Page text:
If you love to camp, you probably have investigated a variety of RVs and campers. You know that there are two main types which are motorized and towable.
Motorized would be the Class A, Class B, and Class C motor homes. One type of towable is the Fifth-Wheel camper.
The one feature that distinguishes the fifth-wheel camper from every other size and type of RV and camper is the kind of hitch and the way it hooks to the vehicle towing it. The hitch of a fifth wheel is a gooseneck that connects to the bed of the towing vehicle.
This vehicle is typically a heavy-duty truck.
This type of gooseneck which hooks into the bed of a truck helps to provide better stability and center of gravity for the fifth wheel. If you have ever owned a travel trailer, you can understand the swaying back-and-forth issues that many owners experience.
Fifth-wheel owners do not complain about this issue, and some owners say they forget the fifth wheel is there because it is so easy to tow.
The one drawback of a fifth-wheel camper is that you must have a truck, and the truck must be heavy-duty to tow the heavier weight of a fifth-wheel.
When you are looking for tow-behind campers, it would be best if you stayed under the recommended maximum weight for your towing vehicle.
If you are looking for the most deluxe model of towable campers, a fifth wheel has to be at the top of most lists.
Being the most luxurious model also makes this camper the most expensive. However, you will enjoy a variety of amenities of a fifth wheel which can include:
• Bay window
• Crown molding
• Solid countertops
• Recliners- leather
• A TV with a DVD player
• Satellite radio
• Central Vac
• Shower stall
• King Bed
When you are ready to purchase a fifth wheel, you need to consider three vital components, which include reasons for buying the unit, how the unit will be used, and the size of the unit.
Your reasons behind purchasing a fifth-wheel camper can be extremely critical when choosing a model size.
Do you plan to live in the camper? Are you using it every weekend? Will it be used only occasionally for camping a few times a year?
These questions are vital for a variety of essential reasons. First, if you plan to live in the unit, you will want to put more thought and consideration into comfort.
You will be in the unit every day, so comfort is essential to the quality of life and happiness.
Another consideration is durability. You will need to pay close attention to the fifth wheel’s longevity and the material used to make it.
When you use a camper every day, it has to endure wear and tear from this usage.
If you’re living in the unit, it’s also imperative to consider an all-seasons trailer to ensure comfort year around. When you do your research, you should find those companies that are known for their full-time use of fifth wheels.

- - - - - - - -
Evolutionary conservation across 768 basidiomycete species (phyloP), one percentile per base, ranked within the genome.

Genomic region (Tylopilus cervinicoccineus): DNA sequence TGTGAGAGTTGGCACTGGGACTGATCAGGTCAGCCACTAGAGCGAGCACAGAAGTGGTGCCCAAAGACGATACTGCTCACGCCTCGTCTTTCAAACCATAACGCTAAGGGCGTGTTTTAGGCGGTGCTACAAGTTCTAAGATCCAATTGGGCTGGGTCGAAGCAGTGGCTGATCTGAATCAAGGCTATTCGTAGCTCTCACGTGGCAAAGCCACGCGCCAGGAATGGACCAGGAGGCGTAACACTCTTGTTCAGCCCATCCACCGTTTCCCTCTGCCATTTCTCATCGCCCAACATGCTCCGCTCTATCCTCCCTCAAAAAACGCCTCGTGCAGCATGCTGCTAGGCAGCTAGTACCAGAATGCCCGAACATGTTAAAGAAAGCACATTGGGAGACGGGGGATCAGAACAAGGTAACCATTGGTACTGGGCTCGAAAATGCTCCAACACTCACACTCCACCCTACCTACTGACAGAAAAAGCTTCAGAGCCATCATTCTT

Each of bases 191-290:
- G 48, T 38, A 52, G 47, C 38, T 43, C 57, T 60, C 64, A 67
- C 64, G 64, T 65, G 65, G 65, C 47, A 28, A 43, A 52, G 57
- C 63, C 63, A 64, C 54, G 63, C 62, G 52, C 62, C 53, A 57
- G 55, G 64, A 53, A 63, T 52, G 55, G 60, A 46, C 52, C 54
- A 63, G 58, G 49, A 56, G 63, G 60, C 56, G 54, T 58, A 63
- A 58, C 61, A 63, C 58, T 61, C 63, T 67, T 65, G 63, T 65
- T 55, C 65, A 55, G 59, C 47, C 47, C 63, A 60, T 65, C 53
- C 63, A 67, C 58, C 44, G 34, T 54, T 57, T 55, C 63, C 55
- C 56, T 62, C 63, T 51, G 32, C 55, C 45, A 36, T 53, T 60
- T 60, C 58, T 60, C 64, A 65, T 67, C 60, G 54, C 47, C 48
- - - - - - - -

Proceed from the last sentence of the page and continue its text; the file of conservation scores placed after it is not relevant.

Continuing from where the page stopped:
However, these units tend to be heavier, and you will need a more substantial-duty truck. They are more durable and can handle full-time use.
On the other hand, if you plan to use your camper only occasionally, you are not as limited in options.
An excellent choice for an occasional fifth wheel use is a unit that is considered ‘lightweight.’ These campers are ½ ton towable, which means they will be fabulous for the casual weekend getaway.
If you plan to use your campers only on occasion, you might consider renting them out instead of paying for storage. This option would earn you some money while saving you storage fees.
When you are researching a fifth-wheel camper, you must also consider the size and how you are going to use it. Some individuals plan to leave it stationary at a park or home, and others want to take it everywhere. Some choices may include:
- Going camping with a fifth wheel gives you a way to have a luxurious vacation in the woods. You can build a fire close and finish dinner, tell stories, and roast marshmallows. When you are finished, it is simple to take everything into the fifth wheel and clean in comfort instead of in a public area. It also allows you to sleep on a comfortable mattress while showering in private.
- Road trips You will love your next family road if you are using a fifth wheel. You can drive and see the country one city at a time without paying for hotels. You will also enjoy the comfort of your home away from home every night. You can skip eating out with a fifth wheel too by cooking in the unit. The best part is the trailer can be detached, and you can explore the area without hauling the unit around with you, eliminating the need for a rental car.
- Snow With a fifth wheel, you can drive to a sunny destination when it gets too cold. You can also drive to cooler weather when it gets too hot. You can enjoy both without worrying about seasonal lodging prices.
- Full-time You can also use the unit as a full-time home. This home can be parked in one spot or carried to a new location every week. You can visit family and friends while still having your personal space.
Regardless of how you will be using the fifth-wheel camper, you should consider the size and every aspect of the unit before purchasing it. The features and dimensions of the fifth wheel should match how you plan to use it.
You also should never trust a dealership because their goal is to sell you a unit. This goal may counteract your purpose of buying an appropriate unit.
When it comes to fifth wheels, you have a variety of choices. These trailers are available in an array of lengths, starting from 22 feet and going to 40 feet.
The most commonly chosen sizes are 32, 34, and 36 feet.
Fifth-wheel campers also typically offer floor plans with slideouts. These slideouts are used to give you additional interior space.
Most manufacturers utilize the slideout advantage in the living room, dining room, or master bedroom areas.
Some companies will offer multiple slideouts in one unit. This practice is becoming most popular, where some fifth wheels come equipped with five or more slideouts.
It is vital to remember, however, that slideouts add weight to an already heavy camper.
The first consideration before purchasing a fifth-wheel trailer is how much weight your current vehicle can safely tow. You may want to buy a new truck as well as a new trailer.